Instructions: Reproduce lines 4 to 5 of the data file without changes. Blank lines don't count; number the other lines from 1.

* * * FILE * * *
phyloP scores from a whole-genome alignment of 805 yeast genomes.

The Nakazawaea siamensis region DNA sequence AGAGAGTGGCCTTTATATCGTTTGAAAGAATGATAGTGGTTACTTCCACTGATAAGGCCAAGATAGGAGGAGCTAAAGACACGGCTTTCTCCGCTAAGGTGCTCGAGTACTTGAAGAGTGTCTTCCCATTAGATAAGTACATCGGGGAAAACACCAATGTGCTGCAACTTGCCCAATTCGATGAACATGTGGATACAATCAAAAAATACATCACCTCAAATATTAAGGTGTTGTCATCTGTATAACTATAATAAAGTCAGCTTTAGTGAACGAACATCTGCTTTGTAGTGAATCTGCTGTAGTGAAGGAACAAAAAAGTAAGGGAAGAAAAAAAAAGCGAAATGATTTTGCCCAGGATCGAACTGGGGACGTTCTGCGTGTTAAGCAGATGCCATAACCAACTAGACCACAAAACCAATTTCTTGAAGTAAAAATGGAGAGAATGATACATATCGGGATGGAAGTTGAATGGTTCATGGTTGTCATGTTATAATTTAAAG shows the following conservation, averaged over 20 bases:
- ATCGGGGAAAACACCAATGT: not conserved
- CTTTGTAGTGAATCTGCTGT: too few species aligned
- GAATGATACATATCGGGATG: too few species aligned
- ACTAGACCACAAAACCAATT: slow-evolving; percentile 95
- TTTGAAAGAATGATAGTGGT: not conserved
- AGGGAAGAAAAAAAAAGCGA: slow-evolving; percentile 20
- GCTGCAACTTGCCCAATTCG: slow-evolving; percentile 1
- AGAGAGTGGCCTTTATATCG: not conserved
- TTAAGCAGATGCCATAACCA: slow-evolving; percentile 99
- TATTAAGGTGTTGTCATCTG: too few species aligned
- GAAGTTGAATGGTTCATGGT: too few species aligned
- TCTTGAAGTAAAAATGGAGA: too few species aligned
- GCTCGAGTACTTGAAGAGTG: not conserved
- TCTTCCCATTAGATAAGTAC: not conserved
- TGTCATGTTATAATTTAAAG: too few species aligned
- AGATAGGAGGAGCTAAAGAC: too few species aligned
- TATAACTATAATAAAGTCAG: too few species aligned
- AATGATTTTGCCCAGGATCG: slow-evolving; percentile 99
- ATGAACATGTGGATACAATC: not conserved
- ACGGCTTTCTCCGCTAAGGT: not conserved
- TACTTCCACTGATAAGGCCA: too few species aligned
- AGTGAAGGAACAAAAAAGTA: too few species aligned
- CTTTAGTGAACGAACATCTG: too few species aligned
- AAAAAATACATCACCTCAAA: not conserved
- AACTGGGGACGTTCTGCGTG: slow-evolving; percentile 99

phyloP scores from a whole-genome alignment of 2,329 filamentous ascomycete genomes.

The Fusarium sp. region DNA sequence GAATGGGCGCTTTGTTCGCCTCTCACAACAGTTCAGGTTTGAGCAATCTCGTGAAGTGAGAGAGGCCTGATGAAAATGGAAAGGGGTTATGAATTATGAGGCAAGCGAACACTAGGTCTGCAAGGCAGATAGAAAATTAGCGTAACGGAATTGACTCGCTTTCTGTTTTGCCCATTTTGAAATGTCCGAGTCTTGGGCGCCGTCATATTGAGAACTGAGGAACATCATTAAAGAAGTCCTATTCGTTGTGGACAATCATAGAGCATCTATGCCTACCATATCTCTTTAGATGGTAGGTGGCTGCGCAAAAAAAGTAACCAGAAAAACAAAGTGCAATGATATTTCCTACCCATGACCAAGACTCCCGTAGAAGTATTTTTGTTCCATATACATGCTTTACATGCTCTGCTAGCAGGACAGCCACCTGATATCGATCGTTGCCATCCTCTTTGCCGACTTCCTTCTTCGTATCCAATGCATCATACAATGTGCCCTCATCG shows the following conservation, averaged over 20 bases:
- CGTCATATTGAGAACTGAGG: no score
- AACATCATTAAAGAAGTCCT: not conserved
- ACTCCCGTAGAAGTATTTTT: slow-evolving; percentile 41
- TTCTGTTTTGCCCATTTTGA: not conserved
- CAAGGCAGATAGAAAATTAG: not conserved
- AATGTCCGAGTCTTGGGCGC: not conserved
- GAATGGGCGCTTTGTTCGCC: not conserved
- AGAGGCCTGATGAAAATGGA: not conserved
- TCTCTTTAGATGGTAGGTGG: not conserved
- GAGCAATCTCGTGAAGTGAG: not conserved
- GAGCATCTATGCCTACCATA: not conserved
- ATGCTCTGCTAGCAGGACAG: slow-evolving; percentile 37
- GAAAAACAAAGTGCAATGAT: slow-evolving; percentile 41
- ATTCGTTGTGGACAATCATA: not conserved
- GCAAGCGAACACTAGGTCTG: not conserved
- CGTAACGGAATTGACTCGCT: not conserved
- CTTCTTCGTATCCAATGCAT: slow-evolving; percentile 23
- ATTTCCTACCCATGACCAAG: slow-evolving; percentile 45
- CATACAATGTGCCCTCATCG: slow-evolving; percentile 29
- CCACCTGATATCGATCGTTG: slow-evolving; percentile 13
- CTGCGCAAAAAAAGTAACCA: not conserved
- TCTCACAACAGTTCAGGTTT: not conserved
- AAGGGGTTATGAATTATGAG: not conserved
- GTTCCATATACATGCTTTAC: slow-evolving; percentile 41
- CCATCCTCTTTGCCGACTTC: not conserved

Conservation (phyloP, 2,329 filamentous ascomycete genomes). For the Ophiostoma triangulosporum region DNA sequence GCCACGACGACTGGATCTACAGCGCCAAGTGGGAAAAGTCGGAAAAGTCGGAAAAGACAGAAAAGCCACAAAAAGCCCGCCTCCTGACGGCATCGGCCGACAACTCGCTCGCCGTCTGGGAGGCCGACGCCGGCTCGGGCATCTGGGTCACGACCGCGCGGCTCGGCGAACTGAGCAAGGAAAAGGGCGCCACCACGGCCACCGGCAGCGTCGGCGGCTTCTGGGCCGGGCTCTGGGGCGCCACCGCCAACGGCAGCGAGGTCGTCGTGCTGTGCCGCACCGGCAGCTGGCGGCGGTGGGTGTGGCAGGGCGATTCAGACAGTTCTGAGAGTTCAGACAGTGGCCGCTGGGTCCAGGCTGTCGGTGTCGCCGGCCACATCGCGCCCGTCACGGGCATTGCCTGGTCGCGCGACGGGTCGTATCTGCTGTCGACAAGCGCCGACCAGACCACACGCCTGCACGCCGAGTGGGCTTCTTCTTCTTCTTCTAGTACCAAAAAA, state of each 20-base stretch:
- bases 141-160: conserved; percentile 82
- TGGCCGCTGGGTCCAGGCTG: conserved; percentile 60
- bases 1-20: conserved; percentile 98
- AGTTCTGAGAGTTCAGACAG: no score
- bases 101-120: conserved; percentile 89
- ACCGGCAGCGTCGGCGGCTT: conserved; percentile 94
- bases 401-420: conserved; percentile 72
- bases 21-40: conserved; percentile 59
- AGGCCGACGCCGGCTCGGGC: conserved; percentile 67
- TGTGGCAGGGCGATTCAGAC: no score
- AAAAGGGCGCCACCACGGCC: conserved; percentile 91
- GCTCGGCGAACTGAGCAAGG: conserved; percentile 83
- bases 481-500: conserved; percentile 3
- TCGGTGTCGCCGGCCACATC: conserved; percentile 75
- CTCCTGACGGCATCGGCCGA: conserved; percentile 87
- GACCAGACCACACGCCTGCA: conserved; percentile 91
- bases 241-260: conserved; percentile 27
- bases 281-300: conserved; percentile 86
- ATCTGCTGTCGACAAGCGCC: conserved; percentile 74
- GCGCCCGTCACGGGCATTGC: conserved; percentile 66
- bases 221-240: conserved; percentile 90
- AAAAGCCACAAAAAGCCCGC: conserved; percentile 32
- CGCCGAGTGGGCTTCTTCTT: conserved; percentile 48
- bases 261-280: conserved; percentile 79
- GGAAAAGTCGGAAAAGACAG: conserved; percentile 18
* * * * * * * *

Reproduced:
- CTTTGTAGTGAATCTGCTGT: too few species aligned
- GAATGATACATATCGGGATG: too few species aligned